One published in 2013 in the International Journal of Clinical Practice followed 90 people with IBS as they ate a low FODMAP diet. Most participants saw improvement in abdominal pain, bloating, flatulence, and diarrhea. The concept isnt all that new, however. Doctors have known for a long time that patients who avoided almost all carbohydrates those who went on a high-protein Atkins diet, for instance would see a significant reduction in symptoms in the short-term, said Pankaj Jay Pasricha, MD, chair of the American Gastroenterological Associations Neurogastroenterology and Motility Section and director of the Center for Neurogastroenterology at Johns Hopkins University School of Medicine in Baltimore. Low FODMAP Diet: What to Avoid A low FODMAP diet is all about avoiding the foods that are likely to make IBS symptoms act up. Fruits and sweeteners high in fructose: fresh apples, mangos, watermelon, pears, nashi (Asian pears), and juice made from these fruits; canned fruit; dried fruit; foods with sweeteners made with fructose or high fructose corn syrup; and honey. Dairy products containing lactose: milk from cows, goats, and sheep ; custard; ice cream; yogurt; and soft cheeses such as cottage cheese, cream cheese, mascarpone, and ricotta. Foods with fructans: vegetables such as onions, garlic, leeks, fennel, shallots, spring onions, artichokes, asparagus, beetroot, broccoli, Brussels sprouts, cabbage, eggplant, and okra; cereals, breads, and baked goods containing wheat and rye; couscous and pasta; fruits such as custard apples, persimmons, and watermelon; and chicory root, dandelion, the food ingredient inulin, and pistachios. Legumes containing galactans: baked beans, chickpeas, kidney beans, lentils, and soybeans. Fruits, vegetables, and sweeteners containing polyols: fruits such as apples, apricots, avocados, blackberries, cherries, longons, lychees, nashi, nectarines, peaches, pears, plums, prunes, and watermelon; vegetables such as cauliflower, green bell peppers, mushrooms, and sweet corn; and sweeteners such as sorbitol, mannitol, isomalt, maltitol, and xylitol found in diet soda and diet drinks. Low FODMAP Diet: What to Eat Next, put together a meal plan from foods low in FODMAPs that shouldnt trigger IBS symptoms. Fresh fruits or a small amount of dried fruits: bananas, blueberries, boysenberries, cantaloupe, cranberries, durians, grapes, grapefruit, honeydew, melons, kiwis, lemons, limes, mandarin oranges, passionfruit, papayas, raspberries, rhubarb, cantaloupe, strawberries, and tangelos. Vegetables and herbs: alfalfa, bamboo shoots, bean shoots, bok choy, carrot, celery, choko, choy sum (Chinese cabbage), endive, ginger, green beans, lettuce, olives, parsnips, potatoes, pumpkins, red bell peppers, silver beets, spinach, squash, rutabagas, sweet potatoes, the root vegetable taro, tomatoes, turnips, yams, and zucchini; basil, chili, coriander, ginger, lemongrass, marjoram, mint, oregano, parsley, rosemary, and thyme. Grains: gluten-free cereals and breads, and 100 percent spelt bread, rice, oats, polenta, arrowroot, millet, psyllium, quinoa, sorgum, and tapioca.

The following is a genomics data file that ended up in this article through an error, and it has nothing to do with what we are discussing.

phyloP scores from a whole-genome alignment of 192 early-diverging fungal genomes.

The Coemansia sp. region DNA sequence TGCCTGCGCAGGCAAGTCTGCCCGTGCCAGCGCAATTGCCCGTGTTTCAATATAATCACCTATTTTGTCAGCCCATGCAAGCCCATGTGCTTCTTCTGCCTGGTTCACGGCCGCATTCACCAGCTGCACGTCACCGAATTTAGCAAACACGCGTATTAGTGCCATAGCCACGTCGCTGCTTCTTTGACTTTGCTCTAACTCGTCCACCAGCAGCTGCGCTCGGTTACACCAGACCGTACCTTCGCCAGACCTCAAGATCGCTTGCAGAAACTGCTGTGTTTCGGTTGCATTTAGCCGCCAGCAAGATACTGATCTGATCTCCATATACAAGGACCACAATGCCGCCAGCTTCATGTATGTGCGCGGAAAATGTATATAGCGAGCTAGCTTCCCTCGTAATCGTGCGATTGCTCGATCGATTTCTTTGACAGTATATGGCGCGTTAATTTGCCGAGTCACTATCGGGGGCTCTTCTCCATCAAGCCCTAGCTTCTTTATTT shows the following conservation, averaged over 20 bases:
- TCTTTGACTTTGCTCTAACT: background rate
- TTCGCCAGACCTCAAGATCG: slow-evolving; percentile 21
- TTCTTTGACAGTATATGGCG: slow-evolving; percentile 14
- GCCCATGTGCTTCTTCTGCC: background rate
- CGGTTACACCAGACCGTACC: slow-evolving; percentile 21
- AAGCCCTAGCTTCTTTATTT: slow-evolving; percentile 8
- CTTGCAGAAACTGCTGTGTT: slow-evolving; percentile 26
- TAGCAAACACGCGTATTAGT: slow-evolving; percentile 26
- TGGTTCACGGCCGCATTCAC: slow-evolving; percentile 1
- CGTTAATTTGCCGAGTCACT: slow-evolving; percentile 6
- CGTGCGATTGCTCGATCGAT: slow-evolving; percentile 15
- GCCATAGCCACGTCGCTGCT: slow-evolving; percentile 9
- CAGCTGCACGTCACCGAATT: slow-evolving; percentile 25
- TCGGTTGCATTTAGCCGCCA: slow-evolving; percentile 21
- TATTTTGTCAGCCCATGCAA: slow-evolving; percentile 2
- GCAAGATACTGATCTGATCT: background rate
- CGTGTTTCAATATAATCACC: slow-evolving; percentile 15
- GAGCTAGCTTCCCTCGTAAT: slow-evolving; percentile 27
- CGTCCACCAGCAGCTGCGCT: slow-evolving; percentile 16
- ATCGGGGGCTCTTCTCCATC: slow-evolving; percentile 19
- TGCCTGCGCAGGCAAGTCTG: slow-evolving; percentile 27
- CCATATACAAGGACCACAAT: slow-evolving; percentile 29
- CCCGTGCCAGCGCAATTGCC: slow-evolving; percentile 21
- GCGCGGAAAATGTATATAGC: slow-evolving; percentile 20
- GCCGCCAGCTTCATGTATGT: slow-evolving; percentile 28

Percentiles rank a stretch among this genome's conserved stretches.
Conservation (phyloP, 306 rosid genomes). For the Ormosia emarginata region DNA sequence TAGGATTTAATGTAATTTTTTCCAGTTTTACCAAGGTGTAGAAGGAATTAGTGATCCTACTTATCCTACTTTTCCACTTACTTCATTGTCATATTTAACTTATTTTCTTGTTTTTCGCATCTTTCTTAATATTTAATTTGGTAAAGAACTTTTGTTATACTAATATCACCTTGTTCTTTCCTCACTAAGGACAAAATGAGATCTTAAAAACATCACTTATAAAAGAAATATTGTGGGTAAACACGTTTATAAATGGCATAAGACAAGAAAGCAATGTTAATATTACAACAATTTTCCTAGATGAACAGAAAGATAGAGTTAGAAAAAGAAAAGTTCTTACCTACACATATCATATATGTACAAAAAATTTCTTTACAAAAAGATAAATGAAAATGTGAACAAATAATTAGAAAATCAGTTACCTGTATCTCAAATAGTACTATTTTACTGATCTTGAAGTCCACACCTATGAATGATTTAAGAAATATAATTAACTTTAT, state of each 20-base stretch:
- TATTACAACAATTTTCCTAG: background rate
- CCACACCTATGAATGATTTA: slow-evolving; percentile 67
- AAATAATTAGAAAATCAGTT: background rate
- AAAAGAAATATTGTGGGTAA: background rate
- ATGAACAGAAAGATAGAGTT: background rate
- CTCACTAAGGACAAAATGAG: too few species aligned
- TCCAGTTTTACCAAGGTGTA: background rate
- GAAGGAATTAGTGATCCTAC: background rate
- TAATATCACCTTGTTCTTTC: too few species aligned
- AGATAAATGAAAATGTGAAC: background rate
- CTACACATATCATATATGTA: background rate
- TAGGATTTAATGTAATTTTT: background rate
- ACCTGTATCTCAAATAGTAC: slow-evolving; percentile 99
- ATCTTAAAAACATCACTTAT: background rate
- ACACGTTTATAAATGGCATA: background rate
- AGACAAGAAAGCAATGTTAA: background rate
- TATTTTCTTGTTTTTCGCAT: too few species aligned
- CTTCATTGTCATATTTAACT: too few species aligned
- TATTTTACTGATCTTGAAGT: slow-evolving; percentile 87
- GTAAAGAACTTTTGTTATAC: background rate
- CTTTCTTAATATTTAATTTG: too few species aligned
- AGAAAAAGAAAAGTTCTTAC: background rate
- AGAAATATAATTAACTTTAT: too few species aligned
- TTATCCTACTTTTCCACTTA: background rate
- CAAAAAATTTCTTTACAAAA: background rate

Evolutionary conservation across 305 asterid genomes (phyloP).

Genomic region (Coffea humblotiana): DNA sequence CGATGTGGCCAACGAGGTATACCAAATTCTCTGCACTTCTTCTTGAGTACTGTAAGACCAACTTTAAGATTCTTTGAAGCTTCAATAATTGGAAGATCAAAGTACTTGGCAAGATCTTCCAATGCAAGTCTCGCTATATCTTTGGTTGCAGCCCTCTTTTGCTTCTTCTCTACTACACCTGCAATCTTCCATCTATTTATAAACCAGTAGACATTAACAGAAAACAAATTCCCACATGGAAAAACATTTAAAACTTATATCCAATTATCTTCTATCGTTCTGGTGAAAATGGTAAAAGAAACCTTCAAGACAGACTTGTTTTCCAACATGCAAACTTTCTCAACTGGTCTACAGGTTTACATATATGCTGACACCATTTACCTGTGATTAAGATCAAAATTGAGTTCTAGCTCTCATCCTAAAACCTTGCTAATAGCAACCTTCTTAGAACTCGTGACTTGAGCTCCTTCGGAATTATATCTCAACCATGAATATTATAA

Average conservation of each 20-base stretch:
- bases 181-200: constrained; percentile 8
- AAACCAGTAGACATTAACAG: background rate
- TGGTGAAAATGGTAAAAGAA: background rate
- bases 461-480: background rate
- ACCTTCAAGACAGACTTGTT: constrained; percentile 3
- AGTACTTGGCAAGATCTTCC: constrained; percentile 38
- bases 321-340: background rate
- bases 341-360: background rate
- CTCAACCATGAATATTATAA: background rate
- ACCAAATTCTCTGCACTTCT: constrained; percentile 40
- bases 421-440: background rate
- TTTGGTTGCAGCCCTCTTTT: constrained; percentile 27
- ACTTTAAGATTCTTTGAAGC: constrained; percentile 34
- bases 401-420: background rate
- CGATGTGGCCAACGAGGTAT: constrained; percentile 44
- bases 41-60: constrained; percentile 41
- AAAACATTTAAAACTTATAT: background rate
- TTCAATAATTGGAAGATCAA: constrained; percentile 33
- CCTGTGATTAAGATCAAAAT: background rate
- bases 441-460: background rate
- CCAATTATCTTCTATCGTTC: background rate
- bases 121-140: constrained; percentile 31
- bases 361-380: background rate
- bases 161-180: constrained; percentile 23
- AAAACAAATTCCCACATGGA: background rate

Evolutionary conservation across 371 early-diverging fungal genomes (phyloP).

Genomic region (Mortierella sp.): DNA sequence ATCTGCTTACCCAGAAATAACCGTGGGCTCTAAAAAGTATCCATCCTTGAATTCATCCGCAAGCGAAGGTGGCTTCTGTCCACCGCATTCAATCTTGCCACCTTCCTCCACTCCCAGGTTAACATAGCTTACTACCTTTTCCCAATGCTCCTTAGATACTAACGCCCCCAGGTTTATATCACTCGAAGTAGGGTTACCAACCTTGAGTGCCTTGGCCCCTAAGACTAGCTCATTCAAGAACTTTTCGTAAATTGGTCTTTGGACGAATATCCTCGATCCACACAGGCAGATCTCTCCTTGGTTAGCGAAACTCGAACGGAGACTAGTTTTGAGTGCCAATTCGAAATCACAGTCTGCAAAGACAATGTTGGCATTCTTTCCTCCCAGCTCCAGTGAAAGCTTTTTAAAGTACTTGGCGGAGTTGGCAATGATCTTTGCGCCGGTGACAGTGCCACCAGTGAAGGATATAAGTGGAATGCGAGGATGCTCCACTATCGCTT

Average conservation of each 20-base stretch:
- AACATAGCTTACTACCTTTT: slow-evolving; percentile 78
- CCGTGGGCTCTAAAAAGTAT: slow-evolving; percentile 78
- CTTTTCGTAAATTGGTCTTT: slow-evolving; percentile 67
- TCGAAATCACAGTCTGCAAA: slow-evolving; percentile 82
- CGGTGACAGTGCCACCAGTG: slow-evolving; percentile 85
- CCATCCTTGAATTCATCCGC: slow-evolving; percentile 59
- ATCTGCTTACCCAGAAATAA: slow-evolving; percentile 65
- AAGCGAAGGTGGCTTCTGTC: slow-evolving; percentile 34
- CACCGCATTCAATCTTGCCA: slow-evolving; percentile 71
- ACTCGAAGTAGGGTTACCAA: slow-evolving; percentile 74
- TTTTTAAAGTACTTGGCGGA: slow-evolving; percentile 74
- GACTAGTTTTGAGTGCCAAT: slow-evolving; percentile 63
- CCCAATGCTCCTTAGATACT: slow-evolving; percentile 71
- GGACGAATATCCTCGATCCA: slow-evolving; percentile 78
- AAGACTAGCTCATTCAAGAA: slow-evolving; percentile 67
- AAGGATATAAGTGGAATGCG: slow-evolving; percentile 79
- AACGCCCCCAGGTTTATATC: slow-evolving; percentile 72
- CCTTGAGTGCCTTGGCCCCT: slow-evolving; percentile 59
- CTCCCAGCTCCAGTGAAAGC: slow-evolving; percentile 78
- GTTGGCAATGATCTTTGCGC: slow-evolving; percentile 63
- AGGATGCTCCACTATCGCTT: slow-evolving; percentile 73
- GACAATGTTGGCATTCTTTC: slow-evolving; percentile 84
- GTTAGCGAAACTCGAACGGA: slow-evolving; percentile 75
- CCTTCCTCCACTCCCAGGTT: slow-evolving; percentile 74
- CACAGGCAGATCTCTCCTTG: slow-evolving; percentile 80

A Low FODMAP Diet: Help for IBS
What are FODMAPs? In short, theyre a group of short-chain carbohydrates that are common triggers of bloating, gas and other stomach problems. A 2010 Australian study showed cutting out or restricting these particular carbs was an effective approach to the management of patients with functional gut symptoms. The Canadian Digestive Health Foundation also recently created a FODMAPs fact sheet targeted at those with IBS. FODMAP stands for Fermentable Oligosaccharides, Disaccharides, Monosaccharides And Polyols a grouping that includes lactose, fructose and sugar alcohols. Certain fruits, vegetables, grains, sugars and other foods that fall under one of these categories are limited on the low-FODMAP diet. As nutritionist Monica Reinagel writes , the diet is effective because it eliminates several categories of compounds which, together, are responsible for a large share of digestive drama. Solets talk about the restrictions, shall we? The main to-avoids in the low-FODMAP diet include most legumes and dairy products, wheat, high-fructose corn syrup, artificial sweeteners and select fruits and vegetables (broccoli, onions, apples and peaches are a few examples). Some non-gluten grains are allowed, including rice and oats. Lactose-free milk, eggs, maple syrup and olive oil are also on the safe list. (Visit this website for a full list of foods you should limit.) Similar to an elimination diet, the low-FODMAP diet can be tested for a certain period of time (usually around 4-6 weeks) and foods can be re-introduced slowly to help you determine specific causes of digestive upset. The good I see in this diet: Research and extensive adoption shows it has been effective for a large number of people with IBS and inflammatory bowel disease. From a personal standpoint, I know my gut feels better when I reduce or eliminate wheat, dairy and sweets.